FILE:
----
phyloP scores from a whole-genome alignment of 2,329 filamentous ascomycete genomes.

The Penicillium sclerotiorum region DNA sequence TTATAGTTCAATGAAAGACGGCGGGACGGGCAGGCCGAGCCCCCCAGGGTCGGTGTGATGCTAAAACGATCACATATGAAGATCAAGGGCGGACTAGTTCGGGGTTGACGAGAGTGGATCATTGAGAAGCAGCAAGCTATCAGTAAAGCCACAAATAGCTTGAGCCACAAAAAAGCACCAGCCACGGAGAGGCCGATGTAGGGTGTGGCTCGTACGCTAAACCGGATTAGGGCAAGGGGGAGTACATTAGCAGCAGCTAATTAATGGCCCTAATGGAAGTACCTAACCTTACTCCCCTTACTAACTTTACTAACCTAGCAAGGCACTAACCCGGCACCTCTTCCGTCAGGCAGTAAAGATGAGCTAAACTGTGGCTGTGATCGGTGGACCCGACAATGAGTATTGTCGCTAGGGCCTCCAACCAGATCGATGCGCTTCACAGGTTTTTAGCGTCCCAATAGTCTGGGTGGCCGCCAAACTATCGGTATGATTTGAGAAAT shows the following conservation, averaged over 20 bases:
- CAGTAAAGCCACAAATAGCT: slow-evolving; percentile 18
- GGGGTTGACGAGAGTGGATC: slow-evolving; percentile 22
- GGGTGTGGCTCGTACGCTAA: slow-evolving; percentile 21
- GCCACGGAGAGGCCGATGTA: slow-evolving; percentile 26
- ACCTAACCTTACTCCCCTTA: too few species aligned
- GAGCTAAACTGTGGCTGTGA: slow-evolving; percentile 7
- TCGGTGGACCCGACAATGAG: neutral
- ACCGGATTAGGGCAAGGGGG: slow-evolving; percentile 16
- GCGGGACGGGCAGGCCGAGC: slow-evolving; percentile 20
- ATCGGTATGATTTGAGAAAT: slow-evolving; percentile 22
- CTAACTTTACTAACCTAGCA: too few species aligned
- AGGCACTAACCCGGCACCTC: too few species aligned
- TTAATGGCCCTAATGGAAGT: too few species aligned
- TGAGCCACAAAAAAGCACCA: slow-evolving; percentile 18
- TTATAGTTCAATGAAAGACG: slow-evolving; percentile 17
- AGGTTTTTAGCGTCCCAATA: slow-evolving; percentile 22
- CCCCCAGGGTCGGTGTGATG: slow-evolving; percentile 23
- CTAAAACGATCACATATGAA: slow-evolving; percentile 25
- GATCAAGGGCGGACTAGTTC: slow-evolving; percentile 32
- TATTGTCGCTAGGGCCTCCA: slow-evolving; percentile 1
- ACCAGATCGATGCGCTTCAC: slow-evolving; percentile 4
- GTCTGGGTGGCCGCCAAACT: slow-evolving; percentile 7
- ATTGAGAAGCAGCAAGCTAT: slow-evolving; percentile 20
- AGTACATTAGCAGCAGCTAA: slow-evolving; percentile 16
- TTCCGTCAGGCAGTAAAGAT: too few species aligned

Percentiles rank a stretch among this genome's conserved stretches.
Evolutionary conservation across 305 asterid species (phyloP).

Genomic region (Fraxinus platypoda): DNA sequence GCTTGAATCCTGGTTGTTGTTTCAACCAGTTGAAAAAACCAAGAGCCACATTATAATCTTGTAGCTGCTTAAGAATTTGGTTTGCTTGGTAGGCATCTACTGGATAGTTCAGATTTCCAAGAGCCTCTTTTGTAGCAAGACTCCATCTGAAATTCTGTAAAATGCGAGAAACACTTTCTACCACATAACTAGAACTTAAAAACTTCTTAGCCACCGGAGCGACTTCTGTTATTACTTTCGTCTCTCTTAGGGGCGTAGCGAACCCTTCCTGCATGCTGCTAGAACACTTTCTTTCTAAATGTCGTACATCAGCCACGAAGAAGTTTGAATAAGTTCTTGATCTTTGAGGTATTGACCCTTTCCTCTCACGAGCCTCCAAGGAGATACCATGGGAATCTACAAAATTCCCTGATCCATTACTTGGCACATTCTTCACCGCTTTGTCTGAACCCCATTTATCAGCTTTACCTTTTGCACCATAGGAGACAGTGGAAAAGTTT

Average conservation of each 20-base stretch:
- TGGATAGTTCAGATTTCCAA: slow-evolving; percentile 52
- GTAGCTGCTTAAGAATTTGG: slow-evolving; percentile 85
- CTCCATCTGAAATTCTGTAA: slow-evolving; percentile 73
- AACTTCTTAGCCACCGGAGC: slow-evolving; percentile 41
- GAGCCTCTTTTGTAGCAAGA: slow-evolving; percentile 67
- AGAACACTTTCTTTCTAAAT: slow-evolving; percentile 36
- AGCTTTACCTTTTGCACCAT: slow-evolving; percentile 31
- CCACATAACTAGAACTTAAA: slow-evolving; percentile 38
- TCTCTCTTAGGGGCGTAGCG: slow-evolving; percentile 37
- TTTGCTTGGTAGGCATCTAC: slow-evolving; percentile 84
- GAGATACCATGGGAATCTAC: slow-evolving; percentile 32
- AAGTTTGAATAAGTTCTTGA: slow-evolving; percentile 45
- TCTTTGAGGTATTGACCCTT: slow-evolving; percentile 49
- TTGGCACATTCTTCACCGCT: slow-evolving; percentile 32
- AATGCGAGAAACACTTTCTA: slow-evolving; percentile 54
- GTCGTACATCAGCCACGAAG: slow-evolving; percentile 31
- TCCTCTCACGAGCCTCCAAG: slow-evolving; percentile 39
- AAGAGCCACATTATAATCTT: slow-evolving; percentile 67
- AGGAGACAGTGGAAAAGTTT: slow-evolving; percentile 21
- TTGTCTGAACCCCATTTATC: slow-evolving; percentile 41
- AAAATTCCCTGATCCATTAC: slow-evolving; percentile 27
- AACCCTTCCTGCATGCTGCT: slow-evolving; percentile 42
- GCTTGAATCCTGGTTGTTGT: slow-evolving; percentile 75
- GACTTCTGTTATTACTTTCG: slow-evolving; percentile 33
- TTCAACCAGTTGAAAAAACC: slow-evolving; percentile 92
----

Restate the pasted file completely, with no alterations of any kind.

phyloP scores from a whole-genome alignment of 2,329 filamentous ascomycete genomes.

The Penicillium sclerotiorum region DNA sequence TTATAGTTCAATGAAAGACGGCGGGACGGGCAGGCCGAGCCCCCCAGGGTCGGTGTGATGCTAAAACGATCACATATGAAGATCAAGGGCGGACTAGTTCGGGGTTGACGAGAGTGGATCATTGAGAAGCAGCAAGCTATCAGTAAAGCCACAAATAGCTTGAGCCACAAAAAAGCACCAGCCACGGAGAGGCCGATGTAGGGTGTGGCTCGTACGCTAAACCGGATTAGGGCAAGGGGGAGTACATTAGCAGCAGCTAATTAATGGCCCTAATGGAAGTACCTAACCTTACTCCCCTTACTAACTTTACTAACCTAGCAAGGCACTAACCCGGCACCTCTTCCGTCAGGCAGTAAAGATGAGCTAAACTGTGGCTGTGATCGGTGGACCCGACAATGAGTATTGTCGCTAGGGCCTCCAACCAGATCGATGCGCTTCACAGGTTTTTAGCGTCCCAATAGTCTGGGTGGCCGCCAAACTATCGGTATGATTTGAGAAAT shows the following conservation, averaged over 20 bases:
- CAGTAAAGCCACAAATAGCT: slow-evolving; percentile 18
- GGGGTTGACGAGAGTGGATC: slow-evolving; percentile 22
- GGGTGTGGCTCGTACGCTAA: slow-evolving; percentile 21
- GCCACGGAGAGGCCGATGTA: slow-evolving; percentile 26
- ACCTAACCTTACTCCCCTTA: too few species aligned
- GAGCTAAACTGTGGCTGTGA: slow-evolving; percentile 7
- TCGGTGGACCCGACAATGAG: neutral
- ACCGGATTAGGGCAAGGGGG: slow-evolving; percentile 16
- GCGGGACGGGCAGGCCGAGC: slow-evolving; percentile 20
- ATCGGTATGATTTGAGAAAT: slow-evolving; percentile 22
- CTAACTTTACTAACCTAGCA: too few species aligned
- AGGCACTAACCCGGCACCTC: too few species aligned
- TTAATGGCCCTAATGGAAGT: too few species aligned
- TGAGCCACAAAAAAGCACCA: slow-evolving; percentile 18
- TTATAGTTCAATGAAAGACG: slow-evolving; percentile 17
- AGGTTTTTAGCGTCCCAATA: slow-evolving; percentile 22
- CCCCCAGGGTCGGTGTGATG: slow-evolving; percentile 23
- CTAAAACGATCACATATGAA: slow-evolving; percentile 25
- GATCAAGGGCGGACTAGTTC: slow-evolving; percentile 32
- TATTGTCGCTAGGGCCTCCA: slow-evolving; percentile 1
- ACCAGATCGATGCGCTTCAC: slow-evolving; percentile 4
- GTCTGGGTGGCCGCCAAACT: slow-evolving; percentile 7
- ATTGAGAAGCAGCAAGCTAT: slow-evolving; percentile 20
- AGTACATTAGCAGCAGCTAA: slow-evolving; percentile 16
- TTCCGTCAGGCAGTAAAGAT: too few species aligned

Percentiles rank a stretch among this genome's conserved stretches.
Evolutionary conservation across 305 asterid species (phyloP).

Genomic region (Fraxinus platypoda): DNA sequence GCTTGAATCCTGGTTGTTGTTTCAACCAGTTGAAAAAACCAAGAGCCACATTATAATCTTGTAGCTGCTTAAGAATTTGGTTTGCTTGGTAGGCATCTACTGGATAGTTCAGATTTCCAAGAGCCTCTTTTGTAGCAAGACTCCATCTGAAATTCTGTAAAATGCGAGAAACACTTTCTACCACATAACTAGAACTTAAAAACTTCTTAGCCACCGGAGCGACTTCTGTTATTACTTTCGTCTCTCTTAGGGGCGTAGCGAACCCTTCCTGCATGCTGCTAGAACACTTTCTTTCTAAATGTCGTACATCAGCCACGAAGAAGTTTGAATAAGTTCTTGATCTTTGAGGTATTGACCCTTTCCTCTCACGAGCCTCCAAGGAGATACCATGGGAATCTACAAAATTCCCTGATCCATTACTTGGCACATTCTTCACCGCTTTGTCTGAACCCCATTTATCAGCTTTACCTTTTGCACCATAGGAGACAGTGGAAAAGTTT

Average conservation of each 20-base stretch:
- TGGATAGTTCAGATTTCCAA: slow-evolving; percentile 52
- GTAGCTGCTTAAGAATTTGG: slow-evolving; percentile 85
- CTCCATCTGAAATTCTGTAA: slow-evolving; percentile 73
- AACTTCTTAGCCACCGGAGC: slow-evolving; percentile 41
- GAGCCTCTTTTGTAGCAAGA: slow-evolving; percentile 67
- AGAACACTTTCTTTCTAAAT: slow-evolving; percentile 36
- AGCTTTACCTTTTGCACCAT: slow-evolving; percentile 31
- CCACATAACTAGAACTTAAA: slow-evolving; percentile 38
- TCTCTCTTAGGGGCGTAGCG: slow-evolving; percentile 37
- TTTGCTTGGTAGGCATCTAC: slow-evolving; percentile 84
- GAGATACCATGGGAATCTAC: slow-evolving; percentile 32
- AAGTTTGAATAAGTTCTTGA: slow-evolving; percentile 45
- TCTTTGAGGTATTGACCCTT: slow-evolving; percentile 49
- TTGGCACATTCTTCACCGCT: slow-evolving; percentile 32
- AATGCGAGAAACACTTTCTA: slow-evolving; percentile 54
- GTCGTACATCAGCCACGAAG: slow-evolving; percentile 31
- TCCTCTCACGAGCCTCCAAG: slow-evolving; percentile 39
- AAGAGCCACATTATAATCTT: slow-evolving; percentile 67
- AGGAGACAGTGGAAAAGTTT: slow-evolving; percentile 21
- TTGTCTGAACCCCATTTATC: slow-evolving; percentile 41
- AAAATTCCCTGATCCATTAC: slow-evolving; percentile 27
- AACCCTTCCTGCATGCTGCT: slow-evolving; percentile 42
- GCTTGAATCCTGGTTGTTGT: slow-evolving; percentile 75
- GACTTCTGTTATTACTTTCG: slow-evolving; percentile 33
- TTCAACCAGTTGAAAAAACC: slow-evolving; percentile 92